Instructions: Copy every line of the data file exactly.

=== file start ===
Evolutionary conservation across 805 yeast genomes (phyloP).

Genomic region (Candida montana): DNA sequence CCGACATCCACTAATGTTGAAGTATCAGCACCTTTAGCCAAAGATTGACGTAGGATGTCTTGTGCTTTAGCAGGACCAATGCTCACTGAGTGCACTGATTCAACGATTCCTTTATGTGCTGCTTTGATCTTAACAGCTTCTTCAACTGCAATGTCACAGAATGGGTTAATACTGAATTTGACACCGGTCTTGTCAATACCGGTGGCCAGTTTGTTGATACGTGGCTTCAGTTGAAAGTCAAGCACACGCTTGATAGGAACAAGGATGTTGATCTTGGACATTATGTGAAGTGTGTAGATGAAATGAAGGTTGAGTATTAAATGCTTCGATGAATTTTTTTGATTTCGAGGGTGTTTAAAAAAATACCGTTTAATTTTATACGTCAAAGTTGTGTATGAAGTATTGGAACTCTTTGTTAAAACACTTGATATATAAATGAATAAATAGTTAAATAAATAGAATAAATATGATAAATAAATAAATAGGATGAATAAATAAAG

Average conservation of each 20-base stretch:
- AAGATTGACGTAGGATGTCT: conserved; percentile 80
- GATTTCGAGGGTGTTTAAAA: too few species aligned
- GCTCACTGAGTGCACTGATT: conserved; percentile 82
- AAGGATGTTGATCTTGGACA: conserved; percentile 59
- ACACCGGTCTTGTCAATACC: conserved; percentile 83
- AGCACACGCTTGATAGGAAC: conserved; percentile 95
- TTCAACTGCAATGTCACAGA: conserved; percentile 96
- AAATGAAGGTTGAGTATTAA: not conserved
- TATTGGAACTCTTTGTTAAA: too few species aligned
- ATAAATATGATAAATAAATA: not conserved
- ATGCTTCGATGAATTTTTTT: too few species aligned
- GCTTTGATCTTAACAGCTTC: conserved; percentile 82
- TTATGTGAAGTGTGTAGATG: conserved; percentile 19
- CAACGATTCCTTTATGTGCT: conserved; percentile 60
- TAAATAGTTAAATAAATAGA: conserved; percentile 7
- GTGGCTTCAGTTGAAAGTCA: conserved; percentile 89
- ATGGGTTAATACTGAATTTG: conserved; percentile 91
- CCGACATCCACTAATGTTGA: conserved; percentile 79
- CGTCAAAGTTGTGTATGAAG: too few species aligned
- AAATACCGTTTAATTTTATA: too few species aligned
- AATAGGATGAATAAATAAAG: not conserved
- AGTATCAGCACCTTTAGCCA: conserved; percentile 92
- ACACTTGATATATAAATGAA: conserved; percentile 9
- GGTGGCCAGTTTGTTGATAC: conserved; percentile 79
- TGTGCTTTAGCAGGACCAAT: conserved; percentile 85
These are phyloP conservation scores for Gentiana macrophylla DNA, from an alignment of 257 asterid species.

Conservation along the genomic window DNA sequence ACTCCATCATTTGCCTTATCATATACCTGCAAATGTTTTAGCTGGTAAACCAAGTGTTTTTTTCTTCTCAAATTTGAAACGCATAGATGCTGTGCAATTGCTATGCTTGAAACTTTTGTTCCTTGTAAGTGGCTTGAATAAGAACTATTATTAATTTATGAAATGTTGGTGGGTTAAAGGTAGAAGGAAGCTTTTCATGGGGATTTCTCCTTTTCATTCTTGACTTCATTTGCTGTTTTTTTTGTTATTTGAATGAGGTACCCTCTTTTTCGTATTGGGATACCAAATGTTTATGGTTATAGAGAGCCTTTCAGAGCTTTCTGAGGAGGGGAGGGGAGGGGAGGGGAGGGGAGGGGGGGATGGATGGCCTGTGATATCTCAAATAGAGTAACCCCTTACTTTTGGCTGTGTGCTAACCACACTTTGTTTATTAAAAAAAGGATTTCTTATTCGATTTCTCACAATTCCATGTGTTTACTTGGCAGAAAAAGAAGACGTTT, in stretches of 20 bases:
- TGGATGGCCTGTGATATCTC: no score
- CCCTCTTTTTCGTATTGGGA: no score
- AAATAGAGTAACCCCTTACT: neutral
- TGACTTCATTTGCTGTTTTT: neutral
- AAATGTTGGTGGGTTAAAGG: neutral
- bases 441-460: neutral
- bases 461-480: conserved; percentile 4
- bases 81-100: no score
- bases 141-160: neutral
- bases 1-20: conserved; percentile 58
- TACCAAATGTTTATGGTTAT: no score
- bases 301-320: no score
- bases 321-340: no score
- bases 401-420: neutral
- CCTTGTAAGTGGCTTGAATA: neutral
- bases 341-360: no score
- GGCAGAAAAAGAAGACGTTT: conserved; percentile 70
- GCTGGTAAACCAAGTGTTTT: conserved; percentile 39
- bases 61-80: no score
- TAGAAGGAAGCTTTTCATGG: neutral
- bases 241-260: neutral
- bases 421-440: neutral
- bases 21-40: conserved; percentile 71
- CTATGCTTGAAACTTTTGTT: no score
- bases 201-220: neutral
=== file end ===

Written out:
Evolutionary conservation across 805 yeast genomes (phyloP).

Genomic region (Candida montana): DNA sequence CCGACATCCACTAATGTTGAAGTATCAGCACCTTTAGCCAAAGATTGACGTAGGATGTCTTGTGCTTTAGCAGGACCAATGCTCACTGAGTGCACTGATTCAACGATTCCTTTATGTGCTGCTTTGATCTTAACAGCTTCTTCAACTGCAATGTCACAGAATGGGTTAATACTGAATTTGACACCGGTCTTGTCAATACCGGTGGCCAGTTTGTTGATACGTGGCTTCAGTTGAAAGTCAAGCACACGCTTGATAGGAACAAGGATGTTGATCTTGGACATTATGTGAAGTGTGTAGATGAAATGAAGGTTGAGTATTAAATGCTTCGATGAATTTTTTTGATTTCGAGGGTGTTTAAAAAAATACCGTTTAATTTTATACGTCAAAGTTGTGTATGAAGTATTGGAACTCTTTGTTAAAACACTTGATATATAAATGAATAAATAGTTAAATAAATAGAATAAATATGATAAATAAATAAATAGGATGAATAAATAAAG

Average conservation of each 20-base stretch:
- AAGATTGACGTAGGATGTCT: conserved; percentile 80
- GATTTCGAGGGTGTTTAAAA: too few species aligned
- GCTCACTGAGTGCACTGATT: conserved; percentile 82
- AAGGATGTTGATCTTGGACA: conserved; percentile 59
- ACACCGGTCTTGTCAATACC: conserved; percentile 83
- AGCACACGCTTGATAGGAAC: conserved; percentile 95
- TTCAACTGCAATGTCACAGA: conserved; percentile 96
- AAATGAAGGTTGAGTATTAA: not conserved
- TATTGGAACTCTTTGTTAAA: too few species aligned
- ATAAATATGATAAATAAATA: not conserved
- ATGCTTCGATGAATTTTTTT: too few species aligned
- GCTTTGATCTTAACAGCTTC: conserved; percentile 82
- TTATGTGAAGTGTGTAGATG: conserved; percentile 19
- CAACGATTCCTTTATGTGCT: conserved; percentile 60
- TAAATAGTTAAATAAATAGA: conserved; percentile 7
- GTGGCTTCAGTTGAAAGTCA: conserved; percentile 89
- ATGGGTTAATACTGAATTTG: conserved; percentile 91
- CCGACATCCACTAATGTTGA: conserved; percentile 79
- CGTCAAAGTTGTGTATGAAG: too few species aligned
- AAATACCGTTTAATTTTATA: too few species aligned
- AATAGGATGAATAAATAAAG: not conserved
- AGTATCAGCACCTTTAGCCA: conserved; percentile 92
- ACACTTGATATATAAATGAA: conserved; percentile 9
- GGTGGCCAGTTTGTTGATAC: conserved; percentile 79
- TGTGCTTTAGCAGGACCAAT: conserved; percentile 85
These are phyloP conservation scores for Gentiana macrophylla DNA, from an alignment of 257 asterid species.

Conservation along the genomic window DNA sequence ACTCCATCATTTGCCTTATCATATACCTGCAAATGTTTTAGCTGGTAAACCAAGTGTTTTTTTCTTCTCAAATTTGAAACGCATAGATGCTGTGCAATTGCTATGCTTGAAACTTTTGTTCCTTGTAAGTGGCTTGAATAAGAACTATTATTAATTTATGAAATGTTGGTGGGTTAAAGGTAGAAGGAAGCTTTTCATGGGGATTTCTCCTTTTCATTCTTGACTTCATTTGCTGTTTTTTTTGTTATTTGAATGAGGTACCCTCTTTTTCGTATTGGGATACCAAATGTTTATGGTTATAGAGAGCCTTTCAGAGCTTTCTGAGGAGGGGAGGGGAGGGGAGGGGAGGGGAGGGGGGGATGGATGGCCTGTGATATCTCAAATAGAGTAACCCCTTACTTTTGGCTGTGTGCTAACCACACTTTGTTTATTAAAAAAAGGATTTCTTATTCGATTTCTCACAATTCCATGTGTTTACTTGGCAGAAAAAGAAGACGTTT, in stretches of 20 bases:
- TGGATGGCCTGTGATATCTC: no score
- CCCTCTTTTTCGTATTGGGA: no score
- AAATAGAGTAACCCCTTACT: neutral
- TGACTTCATTTGCTGTTTTT: neutral
- AAATGTTGGTGGGTTAAAGG: neutral
- bases 441-460: neutral
- bases 461-480: conserved; percentile 4
- bases 81-100: no score
- bases 141-160: neutral
- bases 1-20: conserved; percentile 58
- TACCAAATGTTTATGGTTAT: no score
- bases 301-320: no score
- bases 321-340: no score
- bases 401-420: neutral
- CCTTGTAAGTGGCTTGAATA: neutral
- bases 341-360: no score
- GGCAGAAAAAGAAGACGTTT: conserved; percentile 70
- GCTGGTAAACCAAGTGTTTT: conserved; percentile 39
- bases 61-80: no score
- TAGAAGGAAGCTTTTCATGG: neutral
- bases 241-260: neutral
- bases 421-440: neutral
- bases 21-40: conserved; percentile 71
- CTATGCTTGAAACTTTTGTT: no score
- bases 201-220: neutral